Freelance writer and poet from London; if you would like to read my poetry, please check out my book, 'Poems on the Page', available from goo.gl/Ta4oAX.
Published May 31st 2013
Who Are You Named After?
Kingston's Coronation Stone
When I was studying English Language for my A-levels, I learnt all about the history of where certain words come from. Books like Bill Bryson's Mother Tongue: The English Language were very entertaining and informative.
Since then, my interest in the origin of names has increased, and I have often been intrigued by some of the strange names of towns, counties, and people. English is a Germanic language with its roots stemming from the Anglo-Saxons. After the Norman Conquest in the eleventh century, it hybridised with French, and because Latin was the language of the church, many words have formed from there as well.
There are three main ways that places in Britain got their name, and these include landscape, ownership, farming practices, and the ever changing ways of spelling.
One of the easiest places to figure out is Oxford. A 'ford' used to mean a river that could be waded through, and in the past farmers used to take their Oxen over the water. Merton merges two Old English words 'mere', meaning pond or lake, and 'tun', used to describe an enclosure or a village. There are many towns that end in 'ton' because they were once small villages that have grown into towns. For example, Kingston was a village, where seven Anglo-Saxon kings were crowned using a coronation stone. Another popular name ending is 'don', which comes from the Old English 'dun' for hill, such as with Wimbledon, whose steep hill to the village common will get many walkers' calves aching.
There are many places named after famous figures in history, most notably royalty. The first that springs to mind is Victoria in London, named after Queen Victoria. Then there is Fort William in Scotland, after William of Orange. Saints are also memorialised in the same fashion: St Albans, St. Andrews, St. Davids, etc.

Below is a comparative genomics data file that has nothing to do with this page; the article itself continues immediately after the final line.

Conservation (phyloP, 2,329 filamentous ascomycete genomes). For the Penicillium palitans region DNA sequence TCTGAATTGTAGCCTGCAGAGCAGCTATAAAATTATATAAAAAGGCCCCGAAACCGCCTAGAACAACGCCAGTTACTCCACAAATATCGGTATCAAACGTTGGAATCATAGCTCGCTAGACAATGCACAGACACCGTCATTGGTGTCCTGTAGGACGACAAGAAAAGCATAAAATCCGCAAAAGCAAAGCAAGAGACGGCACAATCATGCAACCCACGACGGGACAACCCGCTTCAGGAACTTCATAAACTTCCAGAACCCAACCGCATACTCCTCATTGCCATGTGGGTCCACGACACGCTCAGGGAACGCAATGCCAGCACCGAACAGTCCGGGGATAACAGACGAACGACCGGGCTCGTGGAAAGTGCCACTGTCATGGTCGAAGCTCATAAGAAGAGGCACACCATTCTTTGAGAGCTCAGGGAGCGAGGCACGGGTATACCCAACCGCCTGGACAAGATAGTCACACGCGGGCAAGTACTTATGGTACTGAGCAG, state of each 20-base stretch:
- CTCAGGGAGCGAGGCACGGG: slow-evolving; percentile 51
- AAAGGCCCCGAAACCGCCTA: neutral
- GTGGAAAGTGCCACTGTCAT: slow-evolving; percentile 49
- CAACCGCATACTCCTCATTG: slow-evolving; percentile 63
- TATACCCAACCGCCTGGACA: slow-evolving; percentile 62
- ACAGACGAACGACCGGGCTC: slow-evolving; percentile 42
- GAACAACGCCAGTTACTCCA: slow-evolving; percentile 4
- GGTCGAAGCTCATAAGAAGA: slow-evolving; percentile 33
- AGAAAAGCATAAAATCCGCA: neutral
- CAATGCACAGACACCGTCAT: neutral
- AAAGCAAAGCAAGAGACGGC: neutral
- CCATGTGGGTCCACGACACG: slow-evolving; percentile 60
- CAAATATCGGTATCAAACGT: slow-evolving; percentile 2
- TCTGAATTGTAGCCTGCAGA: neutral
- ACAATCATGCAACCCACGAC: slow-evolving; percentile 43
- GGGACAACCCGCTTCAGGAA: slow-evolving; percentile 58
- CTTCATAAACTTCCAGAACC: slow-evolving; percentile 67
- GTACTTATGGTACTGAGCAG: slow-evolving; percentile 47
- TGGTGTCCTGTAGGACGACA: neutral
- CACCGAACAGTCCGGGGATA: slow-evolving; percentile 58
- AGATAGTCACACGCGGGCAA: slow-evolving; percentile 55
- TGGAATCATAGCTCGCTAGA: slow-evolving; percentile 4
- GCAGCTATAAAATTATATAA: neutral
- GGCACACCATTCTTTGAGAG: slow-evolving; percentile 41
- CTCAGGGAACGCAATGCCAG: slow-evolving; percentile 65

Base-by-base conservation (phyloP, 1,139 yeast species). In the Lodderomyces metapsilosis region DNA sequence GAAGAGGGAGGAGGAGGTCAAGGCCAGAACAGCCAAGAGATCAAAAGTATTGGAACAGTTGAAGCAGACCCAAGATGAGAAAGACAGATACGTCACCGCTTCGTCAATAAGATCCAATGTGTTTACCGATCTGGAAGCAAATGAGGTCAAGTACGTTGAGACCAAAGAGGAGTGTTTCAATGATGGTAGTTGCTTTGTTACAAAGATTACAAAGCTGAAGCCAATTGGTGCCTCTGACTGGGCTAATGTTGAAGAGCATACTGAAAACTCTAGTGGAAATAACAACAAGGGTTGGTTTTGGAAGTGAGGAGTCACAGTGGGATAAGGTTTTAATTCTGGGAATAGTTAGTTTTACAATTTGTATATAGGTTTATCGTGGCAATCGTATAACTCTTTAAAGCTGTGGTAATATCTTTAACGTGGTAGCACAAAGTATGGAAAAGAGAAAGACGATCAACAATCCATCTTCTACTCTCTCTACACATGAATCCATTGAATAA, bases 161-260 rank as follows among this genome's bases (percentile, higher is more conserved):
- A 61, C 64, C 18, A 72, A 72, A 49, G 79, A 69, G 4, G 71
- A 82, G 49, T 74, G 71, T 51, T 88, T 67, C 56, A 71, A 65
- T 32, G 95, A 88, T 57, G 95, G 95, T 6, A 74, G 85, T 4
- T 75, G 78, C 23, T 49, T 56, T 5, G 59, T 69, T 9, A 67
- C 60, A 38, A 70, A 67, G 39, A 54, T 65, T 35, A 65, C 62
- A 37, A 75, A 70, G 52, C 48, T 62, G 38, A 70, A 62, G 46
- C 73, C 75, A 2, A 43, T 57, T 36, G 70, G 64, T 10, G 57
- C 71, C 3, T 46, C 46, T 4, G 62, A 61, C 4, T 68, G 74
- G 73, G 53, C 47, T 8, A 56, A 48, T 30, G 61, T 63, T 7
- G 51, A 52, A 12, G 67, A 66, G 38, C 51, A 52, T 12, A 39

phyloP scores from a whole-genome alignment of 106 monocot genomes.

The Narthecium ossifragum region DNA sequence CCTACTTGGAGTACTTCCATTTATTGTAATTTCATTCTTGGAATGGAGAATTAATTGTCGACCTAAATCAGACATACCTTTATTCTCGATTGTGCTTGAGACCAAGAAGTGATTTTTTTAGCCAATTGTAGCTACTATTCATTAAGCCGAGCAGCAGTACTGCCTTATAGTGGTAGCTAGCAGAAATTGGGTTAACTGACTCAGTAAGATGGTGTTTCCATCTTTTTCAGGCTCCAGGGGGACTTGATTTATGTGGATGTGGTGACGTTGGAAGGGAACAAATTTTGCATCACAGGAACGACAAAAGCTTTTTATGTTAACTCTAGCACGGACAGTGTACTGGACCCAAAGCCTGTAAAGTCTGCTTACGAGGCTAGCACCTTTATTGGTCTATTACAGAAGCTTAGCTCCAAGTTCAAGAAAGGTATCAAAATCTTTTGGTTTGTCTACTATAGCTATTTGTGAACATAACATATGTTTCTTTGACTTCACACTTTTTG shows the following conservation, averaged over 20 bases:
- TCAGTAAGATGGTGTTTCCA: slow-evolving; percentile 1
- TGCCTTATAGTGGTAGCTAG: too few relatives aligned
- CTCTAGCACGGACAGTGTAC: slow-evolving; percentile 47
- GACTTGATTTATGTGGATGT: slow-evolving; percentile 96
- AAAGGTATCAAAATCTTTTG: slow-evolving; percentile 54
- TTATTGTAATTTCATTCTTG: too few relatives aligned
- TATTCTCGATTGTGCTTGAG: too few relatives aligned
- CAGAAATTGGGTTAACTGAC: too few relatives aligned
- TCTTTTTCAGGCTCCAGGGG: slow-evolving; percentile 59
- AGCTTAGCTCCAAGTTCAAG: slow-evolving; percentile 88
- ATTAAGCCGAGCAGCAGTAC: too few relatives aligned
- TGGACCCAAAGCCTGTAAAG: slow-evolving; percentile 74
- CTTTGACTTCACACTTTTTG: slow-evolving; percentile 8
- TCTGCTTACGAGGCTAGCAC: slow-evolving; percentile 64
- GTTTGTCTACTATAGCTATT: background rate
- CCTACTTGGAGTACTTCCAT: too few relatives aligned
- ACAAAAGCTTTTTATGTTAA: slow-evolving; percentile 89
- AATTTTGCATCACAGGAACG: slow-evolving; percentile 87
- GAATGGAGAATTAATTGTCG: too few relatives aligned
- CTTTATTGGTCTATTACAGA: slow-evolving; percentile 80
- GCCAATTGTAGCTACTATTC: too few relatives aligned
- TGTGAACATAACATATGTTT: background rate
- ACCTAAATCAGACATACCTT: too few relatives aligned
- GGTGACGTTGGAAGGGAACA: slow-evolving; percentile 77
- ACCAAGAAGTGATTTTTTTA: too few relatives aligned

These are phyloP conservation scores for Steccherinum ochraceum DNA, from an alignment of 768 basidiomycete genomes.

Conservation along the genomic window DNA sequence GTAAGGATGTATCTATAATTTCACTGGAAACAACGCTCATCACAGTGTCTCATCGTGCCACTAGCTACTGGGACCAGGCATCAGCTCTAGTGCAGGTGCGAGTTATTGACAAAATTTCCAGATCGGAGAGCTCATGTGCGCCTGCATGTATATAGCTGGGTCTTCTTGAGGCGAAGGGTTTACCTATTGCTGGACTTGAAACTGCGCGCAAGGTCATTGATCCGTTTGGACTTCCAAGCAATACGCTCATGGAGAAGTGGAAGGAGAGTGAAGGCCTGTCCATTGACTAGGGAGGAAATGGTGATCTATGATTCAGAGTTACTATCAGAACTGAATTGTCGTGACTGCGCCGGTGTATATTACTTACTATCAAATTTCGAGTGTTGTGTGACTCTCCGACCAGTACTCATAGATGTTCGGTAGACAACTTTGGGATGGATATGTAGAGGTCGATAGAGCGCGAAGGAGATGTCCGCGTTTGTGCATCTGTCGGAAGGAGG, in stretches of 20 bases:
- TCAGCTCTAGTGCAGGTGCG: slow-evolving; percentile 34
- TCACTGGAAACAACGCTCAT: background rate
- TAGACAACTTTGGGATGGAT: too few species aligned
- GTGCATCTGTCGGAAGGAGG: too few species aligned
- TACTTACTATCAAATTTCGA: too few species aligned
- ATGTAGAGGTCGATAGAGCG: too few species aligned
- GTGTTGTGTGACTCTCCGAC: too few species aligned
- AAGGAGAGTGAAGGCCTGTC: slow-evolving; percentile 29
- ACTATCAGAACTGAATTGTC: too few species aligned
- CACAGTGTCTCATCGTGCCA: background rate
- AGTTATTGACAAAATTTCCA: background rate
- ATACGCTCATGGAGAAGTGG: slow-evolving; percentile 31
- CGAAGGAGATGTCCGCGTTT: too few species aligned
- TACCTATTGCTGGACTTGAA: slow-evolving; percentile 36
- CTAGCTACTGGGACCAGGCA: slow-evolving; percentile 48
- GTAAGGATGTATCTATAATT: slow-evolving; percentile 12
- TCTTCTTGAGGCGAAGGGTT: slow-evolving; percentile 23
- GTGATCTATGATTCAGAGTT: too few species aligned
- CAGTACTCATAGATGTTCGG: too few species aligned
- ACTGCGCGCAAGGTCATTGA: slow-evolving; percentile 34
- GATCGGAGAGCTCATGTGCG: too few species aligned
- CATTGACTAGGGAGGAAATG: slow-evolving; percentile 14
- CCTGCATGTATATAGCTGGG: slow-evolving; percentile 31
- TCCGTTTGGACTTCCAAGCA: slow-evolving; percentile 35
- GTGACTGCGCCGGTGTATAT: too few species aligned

The English language is ever changing, and often causes problems when it comes to spelling. In the good old days of phonetics, words used to be spelt how they sound - the silent 'k' in knife and knight used to be pronounced. Aside from the purpose of just confusing school children, it has also left us with some obscure names. For example, words like 'holt', 'wudu', 'wald', and 'wold' all used to mean woodland, so we have several places ending or starting with similar spellings: Cotswold, Saffron Walden, Haltwhistle, etc.
At one time, people did not have second names; communities were so small that it was unnecessary. But as villages expanded, and identification became more difficult, people started to take on a family name, and by1400 surnames were common place. There were four main ways of deriving a surname, and this was either by occupation, place of origin, description, or patrimony.
One of the most common English surnames is Smith, and this is because we have so many ancestors who were blacksmiths. Other common occupational names include Carpenter, Baker, and Fisher.
People who came from abroad might have been given a Surname to indicate where they came from, such as 'French'. Other ways to get a surname was by certain characteristics you might have, for example, 'Small', 'Black', 'Strong'.
Finally, there is the way I got my surname, 'Harrison'. Many names are patronymic, and it often meant that surnames changed with each generation. One of my ancestors must have been called Harry, and then 'son' was added for the surname of his son. Other examples include Williams, Peterson, Johnson, etc.